For more details about setting up the tracker, please refer to the official Snowplow Javascript Tracker Setup guide.

To collect the data from the tracker, we need to setup Snowplow Collector. We'll use Scala Stream Collector. Here the detailed guide on how to install and configure it. This repository with the Docker images for the Snowplow components is very helpful if you plan to deploy Snowplow with Docker.

Next, we need to install Snowplow Stream Enrich. Same as for collector, I
recommend following the official guide here and use these Docker images.

Finally, we need to have S3 Loader installed and configured to consume records from AWS Kinesis and writes them to S3. You can follow [this guide ( to set it up it.

Query S3 with Athena

Once we have data in S3 we can query it with AWS Athena or Presto. We’ll use Athena in our guide, but you can easily find a lot of materials online on how to set up an alternative configuration.

To query S3 data with Athena, we need to create a table for Snowplow events. Copy and paste the following DDL statement into the Athena console. Modify the LOCATION for the S3 bucket that stores your enriched Snowplow events.

CREATE EXTERNAL TABLE snowplow_events (
  app_id STRING,
  platform STRING,
  etl_tstamp TIMESTAMP,
  collector_tstamp TIMESTAMP,
  dvce_tstamp TIMESTAMP,
  event STRING,
  event_id STRING,
  txn_id INT,
  name_tracker STRING,
  v_tracker STRING,
  v_collector STRING,
  v_etl STRING,
  user_id STRING,
  user_ipaddress STRING,
  user_fingerprint STRING,
  domain_userid STRING,
  domain_sessionidx INT,
  network_userid STRING,
  geo_country STRING,
  geo_region STRING,
  geo_city STRING,
  geo_zipcode STRING,
  geo_latitude STRING,
  geo_longitude STRING,
  geo_region_name STRING,
  ip_isp STRING,
  ip_organization STRING,
  ip_domain STRING,
  ip_netspeed STRING,
  page_url STRING,
  page_title STRING,
  page_referrer STRING,
  page_urlscheme STRING,
  page_urlhost STRING,
  page_urlport INT,
  page_urlpath STRING,
  page_urlquery STRING,
  page_urlfragment STRING,
  refr_urlscheme STRING,
  refr_urlhost STRING,
  refr_urlport INT,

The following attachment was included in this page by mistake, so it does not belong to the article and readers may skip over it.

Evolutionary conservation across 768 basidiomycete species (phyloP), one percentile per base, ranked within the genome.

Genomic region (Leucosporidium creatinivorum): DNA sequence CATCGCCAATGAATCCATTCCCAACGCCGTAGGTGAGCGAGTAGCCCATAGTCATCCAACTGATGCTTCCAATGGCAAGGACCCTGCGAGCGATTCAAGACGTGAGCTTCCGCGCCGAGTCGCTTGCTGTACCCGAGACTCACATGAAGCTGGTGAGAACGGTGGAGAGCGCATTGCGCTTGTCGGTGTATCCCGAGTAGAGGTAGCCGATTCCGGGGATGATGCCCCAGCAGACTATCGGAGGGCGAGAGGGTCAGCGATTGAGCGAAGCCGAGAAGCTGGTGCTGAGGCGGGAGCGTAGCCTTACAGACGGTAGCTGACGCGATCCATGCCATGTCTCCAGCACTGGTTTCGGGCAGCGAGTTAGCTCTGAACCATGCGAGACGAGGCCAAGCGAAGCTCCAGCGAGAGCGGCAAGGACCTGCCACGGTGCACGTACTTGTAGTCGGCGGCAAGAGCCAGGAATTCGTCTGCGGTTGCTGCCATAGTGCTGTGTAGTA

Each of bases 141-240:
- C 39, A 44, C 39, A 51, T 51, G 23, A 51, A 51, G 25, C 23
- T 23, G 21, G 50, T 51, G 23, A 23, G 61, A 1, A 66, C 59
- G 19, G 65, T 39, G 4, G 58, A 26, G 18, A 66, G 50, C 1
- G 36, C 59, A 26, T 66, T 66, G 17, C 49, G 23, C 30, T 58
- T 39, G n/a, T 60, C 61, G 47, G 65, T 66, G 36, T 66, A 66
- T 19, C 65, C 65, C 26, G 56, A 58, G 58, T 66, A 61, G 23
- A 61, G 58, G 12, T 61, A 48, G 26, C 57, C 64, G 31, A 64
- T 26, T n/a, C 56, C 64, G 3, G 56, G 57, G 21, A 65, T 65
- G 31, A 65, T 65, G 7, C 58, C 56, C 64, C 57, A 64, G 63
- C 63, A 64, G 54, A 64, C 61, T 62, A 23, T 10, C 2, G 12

refr_urlpath STRING,
  refr_urlquery STRING,
  refr_urlfragment STRING,
  refr_medium STRING,
  refr_source STRING,
  refr_term STRING,
  mkt_medium STRING,
  mkt_source STRING,
  mkt_term STRING,
  mkt_content STRING,
  mkt_campaign STRING,
  contexts STRING,
  se_category STRING,
  se_action STRING,
  se_label STRING,
  se_property STRING,
  se_value STRING,
  unstruct_event STRING,
  tr_orderid STRING,
  tr_affiliation STRING,
  tr_total STRING,
  tr_tax STRING,
  tr_shipping STRING,
  tr_city STRING,
  tr_state STRING,
  tr_country STRING,
  ti_orderid STRING,
  ti_sku STRING,
  ti_name STRING,
  ti_category STRING,
  ti_price STRING,
  ti_quantity INT,
  pp_xoffset_min INT,
  pp_xoffset_max INT,
  pp_yoffset_min INT,
  pp_yoffset_max INT,
  useragent STRING,
  br_name STRING,
  br_family STRING,
  br_version STRING,
  br_type STRING,
  br_renderengine STRING,
  br_lang STRING,
  br_features_pdf STRING,
  br_features_flash STRING,
  br_features_java STRING,
  br_features_director STRING,
  br_features_quicktime STRING,
  br_features_realplayer STRING,
  br_features_windowsmedia STRING,
  br_features_gears STRING,
  br_features_silverlight STRING,
  br_cookies STRING,
  br_colordepth STRING,
  br_viewwidth INT,
  br_viewheight INT,
  os_name STRING,
  os_family STRING,
  os_manufacturer STRING,
  os_timezone STRING,
  dvce_type STRING,
  dvce_ismobile STRING,
  dvce_screenwidth INT,
  dvce_screenheight INT,
  doc_charset STRING,
  doc_width INT,
  doc_height INT,
  tr_currency STRING,
  tr_total_base STRING,